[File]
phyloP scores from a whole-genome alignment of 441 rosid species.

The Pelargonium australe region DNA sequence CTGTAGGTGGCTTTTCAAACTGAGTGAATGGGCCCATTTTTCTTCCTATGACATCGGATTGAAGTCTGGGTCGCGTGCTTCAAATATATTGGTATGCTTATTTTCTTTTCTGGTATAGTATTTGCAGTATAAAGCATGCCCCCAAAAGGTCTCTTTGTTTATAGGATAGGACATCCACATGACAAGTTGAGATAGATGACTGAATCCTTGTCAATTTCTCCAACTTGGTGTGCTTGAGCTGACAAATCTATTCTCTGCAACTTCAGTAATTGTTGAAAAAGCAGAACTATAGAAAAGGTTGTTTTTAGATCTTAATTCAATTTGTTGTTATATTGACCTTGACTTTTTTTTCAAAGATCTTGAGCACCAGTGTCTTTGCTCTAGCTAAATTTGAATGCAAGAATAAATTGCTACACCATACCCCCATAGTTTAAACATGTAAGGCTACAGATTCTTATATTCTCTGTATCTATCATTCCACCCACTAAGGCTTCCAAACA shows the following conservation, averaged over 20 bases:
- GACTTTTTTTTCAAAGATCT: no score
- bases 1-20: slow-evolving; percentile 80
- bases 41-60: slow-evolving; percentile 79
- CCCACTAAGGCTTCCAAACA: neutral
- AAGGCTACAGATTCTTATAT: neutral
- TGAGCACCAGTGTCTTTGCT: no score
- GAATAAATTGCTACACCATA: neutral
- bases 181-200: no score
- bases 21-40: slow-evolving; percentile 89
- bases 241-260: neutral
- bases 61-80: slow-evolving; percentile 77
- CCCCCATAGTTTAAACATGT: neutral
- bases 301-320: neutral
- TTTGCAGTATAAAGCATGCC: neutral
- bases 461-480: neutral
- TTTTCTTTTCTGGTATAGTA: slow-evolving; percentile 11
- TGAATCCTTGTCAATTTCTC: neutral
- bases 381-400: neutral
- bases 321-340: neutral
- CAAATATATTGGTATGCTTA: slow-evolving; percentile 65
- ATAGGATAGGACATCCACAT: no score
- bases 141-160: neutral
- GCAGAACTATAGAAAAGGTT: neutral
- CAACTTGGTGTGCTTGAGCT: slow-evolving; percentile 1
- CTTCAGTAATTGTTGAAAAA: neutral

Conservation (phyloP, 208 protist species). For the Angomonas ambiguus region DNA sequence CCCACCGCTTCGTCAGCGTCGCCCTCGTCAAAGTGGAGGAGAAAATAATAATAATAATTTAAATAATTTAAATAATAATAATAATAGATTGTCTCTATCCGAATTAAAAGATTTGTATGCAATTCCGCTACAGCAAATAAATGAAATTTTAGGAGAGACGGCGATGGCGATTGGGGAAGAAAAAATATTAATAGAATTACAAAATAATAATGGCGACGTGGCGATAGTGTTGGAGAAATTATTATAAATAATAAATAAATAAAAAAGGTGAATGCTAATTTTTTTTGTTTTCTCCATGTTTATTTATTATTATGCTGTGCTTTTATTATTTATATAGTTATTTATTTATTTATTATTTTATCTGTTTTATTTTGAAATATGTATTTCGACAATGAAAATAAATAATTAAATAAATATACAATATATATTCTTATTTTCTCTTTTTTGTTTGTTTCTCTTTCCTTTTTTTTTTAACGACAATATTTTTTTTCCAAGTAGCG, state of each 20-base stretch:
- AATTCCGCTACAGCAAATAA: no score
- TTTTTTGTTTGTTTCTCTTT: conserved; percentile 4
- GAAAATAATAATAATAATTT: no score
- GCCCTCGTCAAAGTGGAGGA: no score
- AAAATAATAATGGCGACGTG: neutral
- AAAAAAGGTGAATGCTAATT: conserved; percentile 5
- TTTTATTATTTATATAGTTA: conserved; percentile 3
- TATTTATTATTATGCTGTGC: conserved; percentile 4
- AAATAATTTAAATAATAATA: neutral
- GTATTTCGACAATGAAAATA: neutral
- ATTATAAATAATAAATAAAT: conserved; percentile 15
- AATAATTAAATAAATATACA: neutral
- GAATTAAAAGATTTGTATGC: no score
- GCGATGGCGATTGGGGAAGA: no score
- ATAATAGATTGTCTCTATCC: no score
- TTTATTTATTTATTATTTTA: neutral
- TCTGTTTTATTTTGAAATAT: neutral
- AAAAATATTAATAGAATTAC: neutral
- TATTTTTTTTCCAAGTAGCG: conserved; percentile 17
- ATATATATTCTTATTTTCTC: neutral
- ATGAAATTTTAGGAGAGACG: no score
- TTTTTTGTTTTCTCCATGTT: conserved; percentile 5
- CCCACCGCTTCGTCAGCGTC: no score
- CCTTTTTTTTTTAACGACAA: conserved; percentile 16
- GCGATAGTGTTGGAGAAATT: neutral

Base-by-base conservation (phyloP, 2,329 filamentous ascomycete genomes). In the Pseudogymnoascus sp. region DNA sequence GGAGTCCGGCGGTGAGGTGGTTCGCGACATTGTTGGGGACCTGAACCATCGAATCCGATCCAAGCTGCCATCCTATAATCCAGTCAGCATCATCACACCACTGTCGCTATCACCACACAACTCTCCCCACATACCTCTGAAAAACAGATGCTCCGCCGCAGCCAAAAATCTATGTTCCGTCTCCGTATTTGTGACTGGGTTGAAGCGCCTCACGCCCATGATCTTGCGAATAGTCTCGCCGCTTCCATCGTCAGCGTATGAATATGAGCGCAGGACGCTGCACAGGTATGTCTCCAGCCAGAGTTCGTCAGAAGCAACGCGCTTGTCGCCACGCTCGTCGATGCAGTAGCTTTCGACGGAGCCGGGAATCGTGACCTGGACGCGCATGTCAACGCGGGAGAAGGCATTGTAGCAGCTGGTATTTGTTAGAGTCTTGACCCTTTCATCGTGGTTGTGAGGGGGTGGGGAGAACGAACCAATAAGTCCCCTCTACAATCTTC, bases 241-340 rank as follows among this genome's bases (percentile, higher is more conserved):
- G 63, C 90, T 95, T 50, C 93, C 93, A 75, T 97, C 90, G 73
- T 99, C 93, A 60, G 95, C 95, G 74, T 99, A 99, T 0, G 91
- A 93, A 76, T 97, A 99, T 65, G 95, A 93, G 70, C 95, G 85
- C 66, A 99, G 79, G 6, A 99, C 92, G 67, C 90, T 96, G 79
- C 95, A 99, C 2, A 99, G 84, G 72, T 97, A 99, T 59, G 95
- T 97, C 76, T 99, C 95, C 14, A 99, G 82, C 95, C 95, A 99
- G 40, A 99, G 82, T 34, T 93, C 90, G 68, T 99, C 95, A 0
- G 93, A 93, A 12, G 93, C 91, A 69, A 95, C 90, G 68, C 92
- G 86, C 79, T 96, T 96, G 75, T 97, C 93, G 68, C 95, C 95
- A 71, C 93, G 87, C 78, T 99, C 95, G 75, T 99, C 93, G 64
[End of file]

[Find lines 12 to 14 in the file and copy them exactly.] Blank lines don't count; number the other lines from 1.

- bases 241-260: neutral
- bases 61-80: slow-evolving; percentile 77
- CCCCCATAGTTTAAACATGT: neutral